Cass still hasn’t told the health-care providers who helped her through her transition about the change. In some ways, she faults them for enabling her transition, even though it’s exactly what she wanted at the time. She writes about her experience online, and in one post, she says that a favored therapist “helped me hurt myself. That definitely wasn’t her intention but that’s still what happened. This contradiction is difficult to face and understand.”

In addition to her writing, Cass recently started posting videos to YouTube, where there are a growing number of detransitioning confessionals. In one video, which has been watched nearly 900,000 times, a young man reflects on his decision to detransition after living as a woman. He’s beautiful and androgynous, with long lashes framing bright-blue eyes. “I’m not like every other boy,” he said. “I can accept that now.”

There’s an offline community of detransitioners as well: In 2014 and 2015, Cass led a workshop on detransitioning at the Michigan Womyn’s Music Festival. (Michfest, as it was known, had a contentious history with the trans community due to its long-held “women born women” policy. The festival closed after nearly 40 years in existence in 2015.) Last year, Cass and 15 other detransitioned women got together on the West Coast for a weekend of workshops, meditation, and shared experience. Cass thinks it was the first gathering of its kind.

In the comments, Schevers wrote in 2017:

As one of the detransitioned women (“Cass”) interviewed for this article, I want to say I’m happy with how it came out and am glad women like me are finally getting more representation. I think it’s a very balanced and well researched piece of writing and best of all gives a marginalized group of people a chance to be heard. I’m very excited that detransitioned people are getting more opportunities to speak about our own experiences rather than having other people talk about what they think we are and what we mean. This is one of few articles out there that actually represents my life as a detransitioned woman.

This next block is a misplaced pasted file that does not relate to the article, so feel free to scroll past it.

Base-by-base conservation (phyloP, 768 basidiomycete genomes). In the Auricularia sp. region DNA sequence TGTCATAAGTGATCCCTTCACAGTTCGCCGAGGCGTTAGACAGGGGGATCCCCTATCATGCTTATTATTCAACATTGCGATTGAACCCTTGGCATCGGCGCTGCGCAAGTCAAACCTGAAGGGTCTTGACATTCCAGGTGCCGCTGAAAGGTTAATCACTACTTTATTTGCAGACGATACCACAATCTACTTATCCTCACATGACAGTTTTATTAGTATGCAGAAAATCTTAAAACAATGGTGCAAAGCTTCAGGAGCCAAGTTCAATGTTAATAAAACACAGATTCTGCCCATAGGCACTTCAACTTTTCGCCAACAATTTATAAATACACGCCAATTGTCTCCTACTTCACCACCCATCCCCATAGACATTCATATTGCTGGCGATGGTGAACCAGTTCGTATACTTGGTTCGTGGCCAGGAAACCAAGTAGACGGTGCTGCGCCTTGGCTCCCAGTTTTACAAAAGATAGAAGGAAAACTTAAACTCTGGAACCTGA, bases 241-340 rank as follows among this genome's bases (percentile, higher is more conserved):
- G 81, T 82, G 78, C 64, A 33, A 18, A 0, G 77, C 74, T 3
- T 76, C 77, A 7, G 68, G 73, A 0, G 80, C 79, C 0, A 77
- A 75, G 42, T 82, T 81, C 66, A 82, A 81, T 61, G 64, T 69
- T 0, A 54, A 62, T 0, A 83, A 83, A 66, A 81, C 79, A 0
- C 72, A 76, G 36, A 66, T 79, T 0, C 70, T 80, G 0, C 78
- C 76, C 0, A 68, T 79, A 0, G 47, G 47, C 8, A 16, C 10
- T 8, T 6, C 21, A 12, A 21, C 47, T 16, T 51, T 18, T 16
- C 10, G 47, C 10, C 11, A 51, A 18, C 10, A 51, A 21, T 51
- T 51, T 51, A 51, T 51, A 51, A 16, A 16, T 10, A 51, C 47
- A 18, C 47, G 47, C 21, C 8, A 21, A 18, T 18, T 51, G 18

I’m dismayed but not surprised by how some people are reacting to the issues this piece has raised. My life is not transphobic and making lives like mine more visible is not transphobic either. Reading that experiences like mine should not be talked about in public is infuriating. I get to be open and honest about my life and I get to work to make my experience and community more visible. There are people out there who need to know that there’s resources and support for them if they end up detransitioning. They need to know they’re not the only ones.
I made a video in response to the article and people’s reactions to it that can be watched here:…

I would encourage people to also watch videos other detrans women made in response:……

Since leaving the ex-trans cult

Schevers later teamed up with Lee Leveille to form Health Liberation Now! It is “a free, trans-run resource analyzing the social and political forces acting in opposition to health liberation for transgender, detransitioned, retransitioned, and gender diverse people, as well as those questioning their gender. We pair these analyses with collections of proactive resistance strategies that community organizers can use in pursuit of trans health liberation.”


Herzog, Katie (June 28, 2017). The Detransitioners: They Were Transgender, Until They Weren’tThe Stranger.

Herzog, Katie (July 3, 2017). A Response to the Uproar Over My Piece, “The Detransitioners.” The Stranger.

Urquhart E (February 1, 2021). An “Ex-Detransitioner” Disavows the Anti-Trans Movement She Helped Spark. Slate

Schevers K (December 20, 2020). Detransition as Conversion Therapy: A Survivor Speaks Out. An Injustice! Magazine


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  • CRASHCHAOSCATS ( [2013-2019, removed 2020]